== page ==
AARP AARP States Texas Press

Walkable, Age-Friendly City Focus of Event About Austin's Future

A discussion on how to create an age-friendly, walkable Austin – hosted by AARP, Mayor Lee Leffingwell, and the Mayor’s Task Force on Aging. Mayor Lee Leffingwell will announce Austin as a new member of the World Health Organization’s Global Network of Age-Friendly Cities and Communities. National "walkability" expert Dan Burden will present on how Complete Streets strategies work to meet this goal.

Wednesday, January 23, 4:30 p.m.-6:00 p.m.

Bass Lecture Hall, LBJ School of Public Affairs, University of Texas
2313 Red River St., Austin, Tx 78705

Recent media reports declared 2012 the deadliest year on record for Austin pedestrians. With redevelopment underway around the city, including places such as Waller Creek, East Riverside, and Airport Boulevard, it is more important than ever to take pedestrian-friendly features in to consideration.

Our roads must serve everyone who uses them, including older Texans who want to remain independent and active in their communities. Accessible sidewalks, bike lanes and other simple features are easier to use safely, encourage economic growth, reduce crashes, promote public health, and decrease traffic congestion.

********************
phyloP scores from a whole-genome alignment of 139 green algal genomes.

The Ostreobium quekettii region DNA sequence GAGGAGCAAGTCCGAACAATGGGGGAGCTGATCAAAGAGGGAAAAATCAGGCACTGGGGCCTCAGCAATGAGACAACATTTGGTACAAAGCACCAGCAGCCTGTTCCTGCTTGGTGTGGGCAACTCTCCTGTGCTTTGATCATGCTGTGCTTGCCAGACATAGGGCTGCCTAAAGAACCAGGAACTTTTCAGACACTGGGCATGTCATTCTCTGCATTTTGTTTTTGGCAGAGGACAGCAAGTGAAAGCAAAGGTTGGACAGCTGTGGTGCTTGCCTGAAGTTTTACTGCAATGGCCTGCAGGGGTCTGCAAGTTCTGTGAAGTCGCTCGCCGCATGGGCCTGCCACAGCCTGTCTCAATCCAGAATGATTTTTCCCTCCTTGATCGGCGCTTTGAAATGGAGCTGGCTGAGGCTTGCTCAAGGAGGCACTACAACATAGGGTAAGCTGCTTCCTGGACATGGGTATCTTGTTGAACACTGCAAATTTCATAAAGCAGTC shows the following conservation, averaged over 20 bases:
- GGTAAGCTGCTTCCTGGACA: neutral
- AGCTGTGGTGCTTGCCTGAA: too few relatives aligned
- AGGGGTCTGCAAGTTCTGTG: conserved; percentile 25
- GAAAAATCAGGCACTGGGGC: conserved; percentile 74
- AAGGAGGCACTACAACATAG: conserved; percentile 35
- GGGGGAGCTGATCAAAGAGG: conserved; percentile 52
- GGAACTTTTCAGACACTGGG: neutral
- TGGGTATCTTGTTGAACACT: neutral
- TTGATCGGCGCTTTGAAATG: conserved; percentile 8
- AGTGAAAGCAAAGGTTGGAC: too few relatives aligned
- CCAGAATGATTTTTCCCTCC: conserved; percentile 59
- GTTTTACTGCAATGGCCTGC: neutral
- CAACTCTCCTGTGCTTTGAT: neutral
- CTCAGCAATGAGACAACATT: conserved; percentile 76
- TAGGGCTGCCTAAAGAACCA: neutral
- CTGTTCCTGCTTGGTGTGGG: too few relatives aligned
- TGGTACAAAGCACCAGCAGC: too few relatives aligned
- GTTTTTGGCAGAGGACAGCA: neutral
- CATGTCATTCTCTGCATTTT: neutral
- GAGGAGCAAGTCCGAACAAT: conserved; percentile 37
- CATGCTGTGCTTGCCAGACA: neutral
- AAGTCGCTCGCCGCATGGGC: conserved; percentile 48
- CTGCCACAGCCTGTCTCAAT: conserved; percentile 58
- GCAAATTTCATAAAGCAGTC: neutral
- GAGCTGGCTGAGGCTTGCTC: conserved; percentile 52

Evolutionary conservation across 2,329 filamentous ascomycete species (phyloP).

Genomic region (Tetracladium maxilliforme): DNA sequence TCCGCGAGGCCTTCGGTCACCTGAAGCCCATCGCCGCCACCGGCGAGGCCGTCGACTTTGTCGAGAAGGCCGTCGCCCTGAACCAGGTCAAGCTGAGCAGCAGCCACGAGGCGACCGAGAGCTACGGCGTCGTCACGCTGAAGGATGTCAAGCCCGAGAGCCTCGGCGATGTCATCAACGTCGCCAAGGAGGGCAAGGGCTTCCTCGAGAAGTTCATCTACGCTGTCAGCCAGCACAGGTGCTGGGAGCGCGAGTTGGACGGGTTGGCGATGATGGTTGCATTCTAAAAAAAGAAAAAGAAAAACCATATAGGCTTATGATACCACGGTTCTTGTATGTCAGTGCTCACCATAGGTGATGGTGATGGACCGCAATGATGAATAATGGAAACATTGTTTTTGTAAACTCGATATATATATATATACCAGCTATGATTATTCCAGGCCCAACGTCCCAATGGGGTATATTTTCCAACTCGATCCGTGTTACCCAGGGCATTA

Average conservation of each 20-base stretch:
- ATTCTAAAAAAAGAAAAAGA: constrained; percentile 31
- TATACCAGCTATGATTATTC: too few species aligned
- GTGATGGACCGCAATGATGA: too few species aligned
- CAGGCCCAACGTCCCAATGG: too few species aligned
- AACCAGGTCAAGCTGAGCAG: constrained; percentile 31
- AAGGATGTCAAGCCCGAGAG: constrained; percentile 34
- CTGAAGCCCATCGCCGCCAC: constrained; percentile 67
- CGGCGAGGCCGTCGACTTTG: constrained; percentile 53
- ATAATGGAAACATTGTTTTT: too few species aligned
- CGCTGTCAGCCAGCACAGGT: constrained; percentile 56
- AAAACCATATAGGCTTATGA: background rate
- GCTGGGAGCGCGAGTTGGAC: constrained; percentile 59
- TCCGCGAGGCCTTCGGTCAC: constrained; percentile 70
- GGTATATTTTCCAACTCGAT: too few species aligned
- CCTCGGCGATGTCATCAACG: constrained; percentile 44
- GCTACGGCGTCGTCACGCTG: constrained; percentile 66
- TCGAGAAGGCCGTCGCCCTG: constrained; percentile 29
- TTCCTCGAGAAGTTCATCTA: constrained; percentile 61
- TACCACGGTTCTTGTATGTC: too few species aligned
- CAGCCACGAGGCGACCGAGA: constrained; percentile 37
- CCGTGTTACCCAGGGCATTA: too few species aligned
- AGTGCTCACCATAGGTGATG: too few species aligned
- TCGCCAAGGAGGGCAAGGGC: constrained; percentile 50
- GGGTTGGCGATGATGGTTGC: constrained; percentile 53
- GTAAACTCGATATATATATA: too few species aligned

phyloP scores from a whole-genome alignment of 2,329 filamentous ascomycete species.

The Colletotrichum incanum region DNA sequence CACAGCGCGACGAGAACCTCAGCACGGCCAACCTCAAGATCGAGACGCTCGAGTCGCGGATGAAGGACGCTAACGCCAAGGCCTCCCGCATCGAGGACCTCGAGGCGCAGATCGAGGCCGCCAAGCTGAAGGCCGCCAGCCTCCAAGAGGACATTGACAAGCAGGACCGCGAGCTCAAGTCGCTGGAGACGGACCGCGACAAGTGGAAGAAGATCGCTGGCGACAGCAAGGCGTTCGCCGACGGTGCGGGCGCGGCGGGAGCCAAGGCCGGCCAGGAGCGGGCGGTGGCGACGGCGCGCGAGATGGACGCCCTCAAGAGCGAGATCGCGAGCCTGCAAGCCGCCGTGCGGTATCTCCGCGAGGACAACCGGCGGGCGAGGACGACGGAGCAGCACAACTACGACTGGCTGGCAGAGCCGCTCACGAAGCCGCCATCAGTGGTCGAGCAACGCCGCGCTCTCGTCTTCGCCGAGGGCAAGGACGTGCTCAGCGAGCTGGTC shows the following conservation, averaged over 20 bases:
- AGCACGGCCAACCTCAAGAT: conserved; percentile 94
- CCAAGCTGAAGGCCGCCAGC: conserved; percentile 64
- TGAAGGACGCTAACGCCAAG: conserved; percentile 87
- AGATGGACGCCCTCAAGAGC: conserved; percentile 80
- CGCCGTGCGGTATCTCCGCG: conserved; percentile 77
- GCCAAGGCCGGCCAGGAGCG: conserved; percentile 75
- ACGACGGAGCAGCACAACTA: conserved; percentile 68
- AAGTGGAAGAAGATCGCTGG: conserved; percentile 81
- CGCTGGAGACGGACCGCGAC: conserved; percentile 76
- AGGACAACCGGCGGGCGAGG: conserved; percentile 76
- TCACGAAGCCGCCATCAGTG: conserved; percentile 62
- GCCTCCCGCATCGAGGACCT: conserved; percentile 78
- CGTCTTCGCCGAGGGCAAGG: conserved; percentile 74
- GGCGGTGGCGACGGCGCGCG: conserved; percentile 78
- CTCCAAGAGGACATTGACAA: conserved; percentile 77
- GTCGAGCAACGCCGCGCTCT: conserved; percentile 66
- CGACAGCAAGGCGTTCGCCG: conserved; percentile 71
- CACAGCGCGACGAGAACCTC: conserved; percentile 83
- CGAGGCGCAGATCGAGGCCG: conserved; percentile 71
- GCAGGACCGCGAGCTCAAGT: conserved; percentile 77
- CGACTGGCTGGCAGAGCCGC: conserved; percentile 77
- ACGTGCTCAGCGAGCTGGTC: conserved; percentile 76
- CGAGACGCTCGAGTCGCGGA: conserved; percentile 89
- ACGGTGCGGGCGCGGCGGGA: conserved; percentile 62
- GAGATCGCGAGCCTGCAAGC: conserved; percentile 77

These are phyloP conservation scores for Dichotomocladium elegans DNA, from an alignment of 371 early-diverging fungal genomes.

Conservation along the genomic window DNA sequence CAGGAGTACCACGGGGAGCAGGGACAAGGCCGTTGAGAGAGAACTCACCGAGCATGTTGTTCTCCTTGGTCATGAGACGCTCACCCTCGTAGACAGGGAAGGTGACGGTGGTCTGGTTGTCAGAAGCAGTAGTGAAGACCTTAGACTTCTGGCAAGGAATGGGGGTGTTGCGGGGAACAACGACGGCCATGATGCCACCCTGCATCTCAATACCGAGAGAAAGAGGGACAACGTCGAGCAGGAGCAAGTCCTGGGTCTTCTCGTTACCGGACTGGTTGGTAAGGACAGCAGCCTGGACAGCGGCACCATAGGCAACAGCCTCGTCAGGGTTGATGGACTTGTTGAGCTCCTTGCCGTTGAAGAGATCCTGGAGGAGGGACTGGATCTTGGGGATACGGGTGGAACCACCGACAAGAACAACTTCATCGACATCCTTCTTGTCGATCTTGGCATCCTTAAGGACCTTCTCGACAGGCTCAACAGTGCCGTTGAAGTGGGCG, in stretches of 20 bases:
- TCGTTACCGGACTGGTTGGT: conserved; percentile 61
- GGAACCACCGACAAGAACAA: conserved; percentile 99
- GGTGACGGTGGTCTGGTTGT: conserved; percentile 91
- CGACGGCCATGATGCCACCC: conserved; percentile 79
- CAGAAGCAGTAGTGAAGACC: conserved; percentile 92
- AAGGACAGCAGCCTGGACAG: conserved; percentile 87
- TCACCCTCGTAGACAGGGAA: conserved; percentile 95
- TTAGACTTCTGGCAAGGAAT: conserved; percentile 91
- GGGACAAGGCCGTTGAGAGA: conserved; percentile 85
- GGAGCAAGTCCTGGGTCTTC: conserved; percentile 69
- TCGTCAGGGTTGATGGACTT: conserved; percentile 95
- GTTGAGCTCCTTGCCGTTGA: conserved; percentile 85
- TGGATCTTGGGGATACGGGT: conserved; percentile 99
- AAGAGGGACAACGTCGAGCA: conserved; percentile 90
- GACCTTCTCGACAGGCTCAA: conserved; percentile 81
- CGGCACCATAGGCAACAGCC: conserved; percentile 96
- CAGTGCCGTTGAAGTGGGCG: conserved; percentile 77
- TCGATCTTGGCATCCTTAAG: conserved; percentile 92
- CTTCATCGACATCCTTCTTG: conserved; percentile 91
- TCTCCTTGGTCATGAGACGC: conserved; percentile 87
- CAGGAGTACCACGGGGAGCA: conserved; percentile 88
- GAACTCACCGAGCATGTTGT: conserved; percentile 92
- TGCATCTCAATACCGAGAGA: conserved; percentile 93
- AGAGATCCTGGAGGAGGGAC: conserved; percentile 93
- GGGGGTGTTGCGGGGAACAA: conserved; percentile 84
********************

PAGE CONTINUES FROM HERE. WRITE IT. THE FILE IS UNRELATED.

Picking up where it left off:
Dan Burden is one of the nation's experts on walkability and livable communities, with nearly 40 years of experience. He serves as the Executive Director and Co-Founder of the Walkable and Livable Communities Institute (WALC), where he works to help communities throughout the world become more livable and walkable.

AARP is an institutional affiliate of the WHO Global Network of Age-Friendly Cities and Communities, an international effort to get cities and towns prepared for the ongoing trends of rapid population aging and increasing urbanization. AARP’s Network of Age-Friendly Communities fosters improving communities with a focus on aging in place.

AARP is a nonprofit, nonpartisan organization with a membership that helps people 50+ have independence, choice and control in ways that are beneficial and affordable to them and society as a whole. AARP does not endorse candidates for public office or make contributions to either political campaigns or candidates. We have staffed offices in all 50 states, the District of Columbia, Puerto Rico, and the U.S. Virgin Islands.

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